SLOOOOWWWW YOU ARE SLOOOOOOW AND EXPENSIVE FOR YOUR SLOW LOL
 
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Lastsoul

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Narf, I know the 1.8 was available here, I'm talking about the other "lovely things" aka engines you were speaking of. Same reason many of the diesels are not available here.
AFAIK the fact that VAG doesn't sell it's whole diesel range has still something to do with fuel quality and probably even more the fact that lovely old crappy diesel engines (probably pretty much everything with indirect injection) were so bad that they destroyed the reputation for diesel engines and despite current diesels being totally different, people will still just think diesels as a smoky, shaking and rattling machines from hell.

It's funny, because modern common rail turbo diesel could work really well in the US: it has lots of torque, instant response and thanks to modern turbo technology even in pretty wide rpms. Just like big V6s found in many family cars, but with much better mpg.
 

rickhamilton620

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The 2.0 not TSI you mean is the 115 hp one in my car right? Yes the mpg on that is rather abysmal for the size and power.
HOWEVER, I being a loser have read an unnecessary amount about the um... new new beetle? and it said the 2.0 TSI runs on premium for max performance. I am not exactly an expert but wouldn't running on regular (what the 2.slow and 2.5 take) make it slower AND less fuel efficient?

Every time I go and look at the new new beetle and think I want one, I run down all the costs and what I get for it and this happens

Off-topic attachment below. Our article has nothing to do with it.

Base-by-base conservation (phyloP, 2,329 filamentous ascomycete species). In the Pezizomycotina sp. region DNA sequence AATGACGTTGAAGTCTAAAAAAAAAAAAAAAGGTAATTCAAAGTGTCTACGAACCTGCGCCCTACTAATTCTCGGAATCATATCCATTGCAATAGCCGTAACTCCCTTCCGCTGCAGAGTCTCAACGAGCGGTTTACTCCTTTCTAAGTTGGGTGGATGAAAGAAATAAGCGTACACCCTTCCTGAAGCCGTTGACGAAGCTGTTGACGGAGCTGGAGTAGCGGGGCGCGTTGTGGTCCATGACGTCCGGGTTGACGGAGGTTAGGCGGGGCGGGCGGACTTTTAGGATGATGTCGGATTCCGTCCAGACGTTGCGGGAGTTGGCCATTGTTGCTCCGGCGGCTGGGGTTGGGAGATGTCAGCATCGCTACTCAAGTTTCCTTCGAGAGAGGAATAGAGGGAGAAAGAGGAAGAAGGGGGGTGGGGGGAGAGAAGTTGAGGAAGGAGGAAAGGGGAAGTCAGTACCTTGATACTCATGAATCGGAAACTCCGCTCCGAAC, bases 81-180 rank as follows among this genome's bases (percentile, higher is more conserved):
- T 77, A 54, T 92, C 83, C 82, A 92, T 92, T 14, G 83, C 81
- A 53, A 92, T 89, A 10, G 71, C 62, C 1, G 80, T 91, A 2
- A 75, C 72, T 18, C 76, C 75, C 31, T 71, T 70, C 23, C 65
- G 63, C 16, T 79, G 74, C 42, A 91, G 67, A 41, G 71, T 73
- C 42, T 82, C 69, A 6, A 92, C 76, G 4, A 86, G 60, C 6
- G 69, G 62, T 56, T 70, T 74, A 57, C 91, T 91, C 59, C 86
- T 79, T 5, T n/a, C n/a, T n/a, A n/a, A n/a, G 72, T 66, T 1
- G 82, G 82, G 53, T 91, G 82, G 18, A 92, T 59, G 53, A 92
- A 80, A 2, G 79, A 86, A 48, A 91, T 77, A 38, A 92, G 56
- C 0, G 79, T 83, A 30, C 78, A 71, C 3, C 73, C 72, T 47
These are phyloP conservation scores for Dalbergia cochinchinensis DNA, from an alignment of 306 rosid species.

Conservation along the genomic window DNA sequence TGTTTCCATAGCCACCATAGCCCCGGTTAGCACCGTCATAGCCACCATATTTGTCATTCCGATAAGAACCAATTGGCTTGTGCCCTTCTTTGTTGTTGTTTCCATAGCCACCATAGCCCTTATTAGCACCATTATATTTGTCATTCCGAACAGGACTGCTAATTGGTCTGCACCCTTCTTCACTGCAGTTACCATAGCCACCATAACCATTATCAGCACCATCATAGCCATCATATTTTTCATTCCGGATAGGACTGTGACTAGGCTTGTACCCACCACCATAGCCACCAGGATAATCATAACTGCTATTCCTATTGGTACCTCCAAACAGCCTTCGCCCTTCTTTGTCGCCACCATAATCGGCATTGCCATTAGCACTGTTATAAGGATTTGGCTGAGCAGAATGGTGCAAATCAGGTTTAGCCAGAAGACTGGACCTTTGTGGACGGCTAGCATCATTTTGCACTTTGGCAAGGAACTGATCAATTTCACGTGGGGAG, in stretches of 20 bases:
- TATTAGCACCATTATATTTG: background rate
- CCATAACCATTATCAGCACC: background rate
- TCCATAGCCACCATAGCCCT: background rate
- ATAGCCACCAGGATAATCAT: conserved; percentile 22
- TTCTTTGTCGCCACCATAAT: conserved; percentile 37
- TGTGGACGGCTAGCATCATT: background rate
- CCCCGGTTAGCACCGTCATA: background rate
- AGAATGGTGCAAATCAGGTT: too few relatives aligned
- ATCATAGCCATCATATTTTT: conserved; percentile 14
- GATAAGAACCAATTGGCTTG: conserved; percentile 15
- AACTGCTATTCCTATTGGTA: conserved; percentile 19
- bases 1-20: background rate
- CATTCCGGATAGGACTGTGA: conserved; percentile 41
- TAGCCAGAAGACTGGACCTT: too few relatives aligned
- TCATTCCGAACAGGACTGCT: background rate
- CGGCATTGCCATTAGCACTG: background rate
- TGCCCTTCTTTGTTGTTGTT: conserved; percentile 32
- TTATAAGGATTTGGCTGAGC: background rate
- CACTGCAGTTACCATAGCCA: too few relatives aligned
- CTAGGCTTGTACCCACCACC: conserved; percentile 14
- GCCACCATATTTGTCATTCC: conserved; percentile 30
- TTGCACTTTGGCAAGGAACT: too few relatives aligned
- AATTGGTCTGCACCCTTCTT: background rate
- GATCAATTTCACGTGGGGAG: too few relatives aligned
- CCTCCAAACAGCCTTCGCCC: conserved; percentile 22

SLOOOOWWWW YOU ARE SLOOOOOOW AND EXPENSIVE FOR YOUR SLOW LOL
lol at picture. mustang vs beetle is totally a difficult choice to make

it would reduce performance, but not enough to be noticable in everyday driving. as for whether efficiency is affected i dont know.
 

narf

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AFAIK the fact that VAG doesn't sell it's whole diesel range has still something to do with fuel quality and probably even more the fact that lovely old crappy diesel engines (probably pretty much everything with indirect injection) were so bad that they destroyed the reputation for diesel engines and despite current diesels being totally different, people will still just think diesels as a smoky, shaking and rattling machines from hell.

It's funny, because modern common rail turbo diesel could work really well in the US: it has lots of torque, instant response and thanks to modern turbo technology even in pretty wide rpms. Just like big V6s found in many family cars, but with much better mpg.